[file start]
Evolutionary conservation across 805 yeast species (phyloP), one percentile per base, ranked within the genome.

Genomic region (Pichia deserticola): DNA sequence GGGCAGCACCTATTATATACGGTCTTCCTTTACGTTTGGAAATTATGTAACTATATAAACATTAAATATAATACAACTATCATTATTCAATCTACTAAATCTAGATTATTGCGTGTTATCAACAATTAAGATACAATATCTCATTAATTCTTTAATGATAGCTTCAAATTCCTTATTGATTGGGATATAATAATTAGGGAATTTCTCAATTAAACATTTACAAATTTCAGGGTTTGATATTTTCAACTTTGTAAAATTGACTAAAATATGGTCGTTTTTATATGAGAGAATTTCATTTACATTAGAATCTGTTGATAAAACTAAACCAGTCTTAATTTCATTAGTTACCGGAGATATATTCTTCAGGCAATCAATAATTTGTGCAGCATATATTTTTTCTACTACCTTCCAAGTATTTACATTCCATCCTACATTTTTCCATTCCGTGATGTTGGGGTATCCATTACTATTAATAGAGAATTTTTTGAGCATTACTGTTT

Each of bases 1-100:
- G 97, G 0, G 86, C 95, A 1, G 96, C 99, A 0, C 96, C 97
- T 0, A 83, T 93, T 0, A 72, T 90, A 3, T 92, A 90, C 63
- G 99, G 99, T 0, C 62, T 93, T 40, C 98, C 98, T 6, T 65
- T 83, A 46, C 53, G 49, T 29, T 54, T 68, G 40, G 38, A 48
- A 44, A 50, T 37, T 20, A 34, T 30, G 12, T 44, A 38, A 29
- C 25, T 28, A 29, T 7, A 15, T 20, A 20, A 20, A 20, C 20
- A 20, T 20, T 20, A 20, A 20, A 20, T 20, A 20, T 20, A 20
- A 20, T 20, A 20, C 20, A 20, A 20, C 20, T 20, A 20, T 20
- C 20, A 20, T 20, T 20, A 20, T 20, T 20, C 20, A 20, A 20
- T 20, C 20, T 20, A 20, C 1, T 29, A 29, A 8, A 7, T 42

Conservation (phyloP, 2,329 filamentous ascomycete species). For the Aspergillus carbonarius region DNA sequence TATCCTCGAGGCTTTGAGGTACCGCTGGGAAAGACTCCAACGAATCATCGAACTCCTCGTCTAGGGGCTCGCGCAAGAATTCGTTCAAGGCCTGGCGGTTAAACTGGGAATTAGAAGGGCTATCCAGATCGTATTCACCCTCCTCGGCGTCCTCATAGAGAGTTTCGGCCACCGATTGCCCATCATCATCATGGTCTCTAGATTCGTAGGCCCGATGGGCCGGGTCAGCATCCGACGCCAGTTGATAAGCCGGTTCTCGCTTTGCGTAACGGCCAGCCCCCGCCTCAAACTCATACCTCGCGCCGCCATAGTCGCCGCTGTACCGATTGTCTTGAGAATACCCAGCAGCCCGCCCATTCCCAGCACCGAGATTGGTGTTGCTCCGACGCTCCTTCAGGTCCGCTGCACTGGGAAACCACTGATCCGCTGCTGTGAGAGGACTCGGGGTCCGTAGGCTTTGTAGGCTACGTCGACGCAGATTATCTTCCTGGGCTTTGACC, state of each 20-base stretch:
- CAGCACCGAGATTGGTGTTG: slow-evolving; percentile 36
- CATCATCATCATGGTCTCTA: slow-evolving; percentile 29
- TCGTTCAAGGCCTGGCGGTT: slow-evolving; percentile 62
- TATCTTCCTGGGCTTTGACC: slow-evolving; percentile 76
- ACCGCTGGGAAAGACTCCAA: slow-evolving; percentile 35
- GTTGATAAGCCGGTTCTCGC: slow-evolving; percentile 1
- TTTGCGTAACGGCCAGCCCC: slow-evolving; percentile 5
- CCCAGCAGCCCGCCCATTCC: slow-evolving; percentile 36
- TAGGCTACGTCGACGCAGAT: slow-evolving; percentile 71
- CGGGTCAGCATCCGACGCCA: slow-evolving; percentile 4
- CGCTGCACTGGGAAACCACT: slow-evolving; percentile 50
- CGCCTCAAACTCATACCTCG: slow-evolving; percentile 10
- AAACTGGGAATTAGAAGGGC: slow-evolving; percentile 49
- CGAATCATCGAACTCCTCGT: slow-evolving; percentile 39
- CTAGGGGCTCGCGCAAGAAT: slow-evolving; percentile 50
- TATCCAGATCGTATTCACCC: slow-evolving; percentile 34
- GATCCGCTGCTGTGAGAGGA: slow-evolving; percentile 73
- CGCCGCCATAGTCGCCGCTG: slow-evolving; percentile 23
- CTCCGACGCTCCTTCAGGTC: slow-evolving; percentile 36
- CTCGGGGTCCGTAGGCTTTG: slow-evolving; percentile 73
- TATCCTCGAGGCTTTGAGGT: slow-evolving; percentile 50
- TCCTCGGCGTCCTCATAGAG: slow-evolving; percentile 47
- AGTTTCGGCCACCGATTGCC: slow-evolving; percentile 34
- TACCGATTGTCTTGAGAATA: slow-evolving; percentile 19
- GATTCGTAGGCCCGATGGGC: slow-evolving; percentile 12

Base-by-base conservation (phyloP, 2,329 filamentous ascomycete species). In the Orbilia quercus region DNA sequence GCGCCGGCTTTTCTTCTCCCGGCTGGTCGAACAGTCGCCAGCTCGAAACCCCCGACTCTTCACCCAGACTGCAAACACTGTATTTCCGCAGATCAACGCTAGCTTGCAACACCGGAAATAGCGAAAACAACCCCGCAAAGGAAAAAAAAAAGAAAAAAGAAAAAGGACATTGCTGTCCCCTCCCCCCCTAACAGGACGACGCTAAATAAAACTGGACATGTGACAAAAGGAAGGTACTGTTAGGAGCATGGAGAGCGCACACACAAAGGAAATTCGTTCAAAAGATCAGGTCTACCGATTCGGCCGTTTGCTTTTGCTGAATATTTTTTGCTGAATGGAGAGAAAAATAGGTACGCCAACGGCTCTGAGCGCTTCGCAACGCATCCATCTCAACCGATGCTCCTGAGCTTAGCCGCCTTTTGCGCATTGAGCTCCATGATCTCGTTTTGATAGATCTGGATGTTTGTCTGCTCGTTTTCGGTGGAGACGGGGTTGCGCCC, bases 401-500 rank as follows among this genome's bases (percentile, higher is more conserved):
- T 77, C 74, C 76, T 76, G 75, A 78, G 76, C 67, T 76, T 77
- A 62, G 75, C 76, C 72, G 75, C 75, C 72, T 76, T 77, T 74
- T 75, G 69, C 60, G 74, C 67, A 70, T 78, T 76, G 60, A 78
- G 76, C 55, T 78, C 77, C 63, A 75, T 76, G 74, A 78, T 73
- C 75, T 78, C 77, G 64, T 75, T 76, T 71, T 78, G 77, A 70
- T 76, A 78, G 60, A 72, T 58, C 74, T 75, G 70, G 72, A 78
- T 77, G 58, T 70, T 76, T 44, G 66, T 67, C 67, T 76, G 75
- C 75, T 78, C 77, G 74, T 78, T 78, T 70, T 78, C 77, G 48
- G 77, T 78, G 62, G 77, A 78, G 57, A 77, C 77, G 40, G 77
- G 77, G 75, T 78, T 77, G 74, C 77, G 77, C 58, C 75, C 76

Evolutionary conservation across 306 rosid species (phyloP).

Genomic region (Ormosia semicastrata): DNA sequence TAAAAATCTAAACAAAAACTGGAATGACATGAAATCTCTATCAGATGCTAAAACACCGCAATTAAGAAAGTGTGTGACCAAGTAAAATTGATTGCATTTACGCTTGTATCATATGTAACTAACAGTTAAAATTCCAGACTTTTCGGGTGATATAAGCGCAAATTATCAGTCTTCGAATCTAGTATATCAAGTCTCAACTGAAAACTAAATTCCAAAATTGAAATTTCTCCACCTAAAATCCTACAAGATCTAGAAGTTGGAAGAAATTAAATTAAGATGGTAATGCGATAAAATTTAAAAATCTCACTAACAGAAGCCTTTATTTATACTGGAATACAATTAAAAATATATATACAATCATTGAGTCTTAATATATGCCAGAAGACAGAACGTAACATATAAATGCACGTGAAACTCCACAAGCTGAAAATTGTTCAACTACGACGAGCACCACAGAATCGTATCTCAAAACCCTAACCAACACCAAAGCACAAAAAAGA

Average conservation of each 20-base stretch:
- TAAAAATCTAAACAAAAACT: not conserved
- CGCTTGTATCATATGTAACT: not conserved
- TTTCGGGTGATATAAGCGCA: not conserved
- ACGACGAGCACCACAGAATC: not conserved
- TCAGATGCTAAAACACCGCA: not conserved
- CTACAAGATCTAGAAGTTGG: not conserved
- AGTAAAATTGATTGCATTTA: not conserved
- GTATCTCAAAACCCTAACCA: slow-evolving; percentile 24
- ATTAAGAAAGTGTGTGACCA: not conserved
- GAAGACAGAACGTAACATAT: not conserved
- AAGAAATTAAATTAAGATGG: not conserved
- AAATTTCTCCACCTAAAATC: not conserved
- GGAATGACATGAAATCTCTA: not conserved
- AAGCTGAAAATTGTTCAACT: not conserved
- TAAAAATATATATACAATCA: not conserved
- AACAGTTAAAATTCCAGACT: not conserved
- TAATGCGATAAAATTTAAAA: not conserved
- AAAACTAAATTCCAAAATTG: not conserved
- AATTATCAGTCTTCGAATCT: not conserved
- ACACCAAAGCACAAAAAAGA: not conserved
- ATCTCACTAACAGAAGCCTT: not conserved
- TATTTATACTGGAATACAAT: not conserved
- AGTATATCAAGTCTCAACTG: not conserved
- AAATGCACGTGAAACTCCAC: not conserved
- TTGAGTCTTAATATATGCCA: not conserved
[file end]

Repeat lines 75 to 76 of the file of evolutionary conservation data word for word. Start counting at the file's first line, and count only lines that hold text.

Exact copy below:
- TATTTATACTGGAATACAAT: not conserved
- AGTATATCAAGTCTCAACTG: not conserved